They did the work...
If Aereo simply sent the received signal, unchanged, unaltered, and as-is to your device, chances are they wouldn't have ended up in court. What they actually did was reencode the signal and rebroadcast it to you. Entirely two different things.
And its also why your contrived example falls down. Because they didn't run a wire which carried the same signal, they altered the signal.
Who is going to be fined? (I assume that is what you meant) The people doing the manipulation, so the people aNonnyMouseCowered allege that are manipulating the market. Who would do the fining? The SEC, the FCA or another countries financial authority. Wouldn't take much for them to do it either.
There is no statute of limitations in play here, as his case is actively being pursued and he is acting as a fugitive to that pursuance. He can stay in the embassy for 50 years and the case could still be taken up in the courts.
You mean, market manipulation? Something several big banks just got fined millions of dollars for in the forex markets? That should be an interesting one to watch...
Thats great - doesn't help me tho if the goal is to replace residential grid power with locally generated solar power tho, does it?
Really? Its 15.54 currently here in the UK, and its already dark. And I'm not even home yet. When I get home, there's the heating to go on (gas, luckily), food to be cooked (gas hob, electric oven), the house to be lit (electric), housework to be done (electric), and then entertainment for the evening (usually electric consuming). So from when I get home at 17.30 to when I go to bed at 22.30, there's 5 hours of electricity usage.
And that's not counting things like night storage heaters, economy 7 power use washing machines or dish washers that can be put on overnight etc.
So yes, the bulk of our power usage (and Im not the poster you replied to) is over night.
Why would Netflix give them access to that data?
Bankers drafts *are* cleared funds - the drawer pays the bank the sum of money, and the bank issues a cheque for that amount in its own name - once the recipient is in possession of the bankers draft, the original drawer is out of the equation, all interactions are then between the recipient and the bank. Unless something very very very unusual happens at the banks end, its a guaranteed transaction. Without the bankers draft, the drawer has no way to cancel the transaction - even if he loses it.
Debit card transactions have never been cleared funds however, as they occur based on one of several basis and can be reversed.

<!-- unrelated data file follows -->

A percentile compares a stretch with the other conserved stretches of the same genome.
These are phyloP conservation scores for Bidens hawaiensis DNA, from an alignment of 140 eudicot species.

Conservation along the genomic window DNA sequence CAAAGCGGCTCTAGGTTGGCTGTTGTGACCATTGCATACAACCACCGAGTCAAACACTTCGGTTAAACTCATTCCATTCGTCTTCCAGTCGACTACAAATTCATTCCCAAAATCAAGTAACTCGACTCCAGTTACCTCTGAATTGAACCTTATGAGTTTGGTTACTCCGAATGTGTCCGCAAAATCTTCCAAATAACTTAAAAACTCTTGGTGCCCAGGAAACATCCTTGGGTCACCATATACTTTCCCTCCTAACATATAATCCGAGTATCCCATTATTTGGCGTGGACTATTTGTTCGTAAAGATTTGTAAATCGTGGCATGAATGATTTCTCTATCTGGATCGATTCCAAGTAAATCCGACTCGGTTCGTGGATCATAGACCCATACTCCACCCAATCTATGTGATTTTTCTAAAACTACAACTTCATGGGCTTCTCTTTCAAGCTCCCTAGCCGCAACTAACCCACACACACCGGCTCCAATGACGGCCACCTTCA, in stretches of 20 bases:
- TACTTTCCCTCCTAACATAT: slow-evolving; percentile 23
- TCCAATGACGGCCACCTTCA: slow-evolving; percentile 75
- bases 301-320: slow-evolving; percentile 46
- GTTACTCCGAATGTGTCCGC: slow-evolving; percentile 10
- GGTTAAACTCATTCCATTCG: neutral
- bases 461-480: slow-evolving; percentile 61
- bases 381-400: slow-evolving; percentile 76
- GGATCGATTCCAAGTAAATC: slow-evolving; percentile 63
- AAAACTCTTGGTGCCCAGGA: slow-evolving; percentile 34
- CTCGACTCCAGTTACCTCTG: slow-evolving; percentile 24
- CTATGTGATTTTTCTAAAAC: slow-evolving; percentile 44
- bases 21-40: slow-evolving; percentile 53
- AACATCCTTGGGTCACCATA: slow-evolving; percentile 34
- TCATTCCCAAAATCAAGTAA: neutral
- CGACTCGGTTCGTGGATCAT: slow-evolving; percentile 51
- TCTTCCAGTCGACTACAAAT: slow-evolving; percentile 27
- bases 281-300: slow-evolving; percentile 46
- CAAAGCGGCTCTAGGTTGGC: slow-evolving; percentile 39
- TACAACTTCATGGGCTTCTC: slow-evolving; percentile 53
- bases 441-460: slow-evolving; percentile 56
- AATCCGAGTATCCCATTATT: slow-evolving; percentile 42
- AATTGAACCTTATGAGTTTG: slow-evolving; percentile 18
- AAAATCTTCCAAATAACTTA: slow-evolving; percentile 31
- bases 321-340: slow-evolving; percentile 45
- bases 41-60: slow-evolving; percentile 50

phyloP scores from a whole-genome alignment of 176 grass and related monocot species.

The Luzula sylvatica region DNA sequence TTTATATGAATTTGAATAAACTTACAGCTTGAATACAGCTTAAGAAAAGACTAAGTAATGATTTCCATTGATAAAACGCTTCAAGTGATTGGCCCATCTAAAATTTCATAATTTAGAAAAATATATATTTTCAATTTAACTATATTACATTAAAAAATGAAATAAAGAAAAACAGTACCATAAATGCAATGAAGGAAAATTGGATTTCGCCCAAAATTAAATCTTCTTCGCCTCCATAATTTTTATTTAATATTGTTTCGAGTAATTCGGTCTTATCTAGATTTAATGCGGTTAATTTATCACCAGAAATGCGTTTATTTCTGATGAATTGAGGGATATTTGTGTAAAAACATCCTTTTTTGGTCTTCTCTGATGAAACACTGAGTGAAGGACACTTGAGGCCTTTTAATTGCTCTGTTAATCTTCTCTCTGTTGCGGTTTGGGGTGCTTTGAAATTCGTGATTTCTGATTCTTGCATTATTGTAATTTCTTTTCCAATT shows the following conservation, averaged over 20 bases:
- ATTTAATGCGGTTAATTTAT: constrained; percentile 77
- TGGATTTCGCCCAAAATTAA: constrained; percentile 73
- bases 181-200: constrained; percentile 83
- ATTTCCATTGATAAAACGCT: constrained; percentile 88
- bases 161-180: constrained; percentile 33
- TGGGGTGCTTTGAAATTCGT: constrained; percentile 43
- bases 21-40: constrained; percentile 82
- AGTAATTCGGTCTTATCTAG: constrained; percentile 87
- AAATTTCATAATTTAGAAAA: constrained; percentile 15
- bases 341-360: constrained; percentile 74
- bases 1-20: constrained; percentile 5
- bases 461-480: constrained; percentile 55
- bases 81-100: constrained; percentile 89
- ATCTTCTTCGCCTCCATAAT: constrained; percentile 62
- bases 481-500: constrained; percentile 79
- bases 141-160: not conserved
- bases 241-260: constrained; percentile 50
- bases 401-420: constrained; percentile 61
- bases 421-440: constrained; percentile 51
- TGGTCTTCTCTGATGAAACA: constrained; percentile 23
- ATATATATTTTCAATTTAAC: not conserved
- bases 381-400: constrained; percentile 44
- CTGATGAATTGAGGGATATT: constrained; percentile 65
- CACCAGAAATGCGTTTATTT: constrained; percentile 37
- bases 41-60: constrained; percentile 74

BACS transfers can also be reversed (had a once major UK supermarket do this with my wages back when I had just quit - deposited my wages in the morning as normal, so I drew some cash out. Came to pay something by debit card later that day and it was refused - odd as I should have had a lot of money in that account, but it had all vanished. The supermarket employer had reversed the BACS because they had "miscalculated" my end wage - infact they had undercalculated it, but instead of just giving me the difference they reversed the entire payment and
Is that in the UK? Never heard of that before, and certainly never came across it in the UK - if you don't have a guarantee card, the cheque would be refused, it was that simple.
What you are describing is what I already described via method #2. If and only if they are able to add their root public key to the user's computer will their fraudulently issued certificates successfully validate.
Actually I wasn't, because you specifically said in #2 "Somehow maliciously insert their own public key onto your computer". Key there is "maliciously". No need to do that as most governments have legitimately issued root CA certs in most browsers already. Including China...
No need to maliciously insert anything, they are already there waiting to be used.
Cheques are notoriously bad for guaranteed payment - businesses would only accept a cheque if your bank also issued you with a cheque guarantee card (usually just a different design on your debit card), which means the bank would guarantee to cash the cheque up to a certain amount, taking the matter up with the writer of the cheque if it bounced. If you tried to cash a cheque without a guarantee (or a cheque over the guarantee amount) and it bounces, you are SOL and have to take it up with the writer yourself.
And cheque guarantees usually only went up to a few hundred quid.
Car dealers would typically want a bankers draft, which is a bit of paper issued by your bank for a specific amount and is treated as cash - the value is held on the paper, its not an instruction to transfer money, its an actual promissory note just like paper note cash is. Lose the bankers draft, and the money is gone, you can't get it back.
Bankers drafts cost you money to buy, and you have to go to a bank to have one issued.
Pretty much no larger business accepts cheques these days in the UK, and hasn't for several years - cheques have essentially been relegated to inter-personal transactions or smaller business (single person style businesses) because of the cost of handling them as a business.
Such "contracts" hold little to no water in the UK, which is why Trading Standards is involved - this hotel is going to get buttfucked from here to Singapore by quite a few government bodies over this, and quite probably lose their merchant status for accepting cards.
Have you seem the list of CA root certs in a normal browser install these days? Its in the dozens, if not hundreds. A signed cert by any one of those is equally good for any site, unless you are also checking known signatures...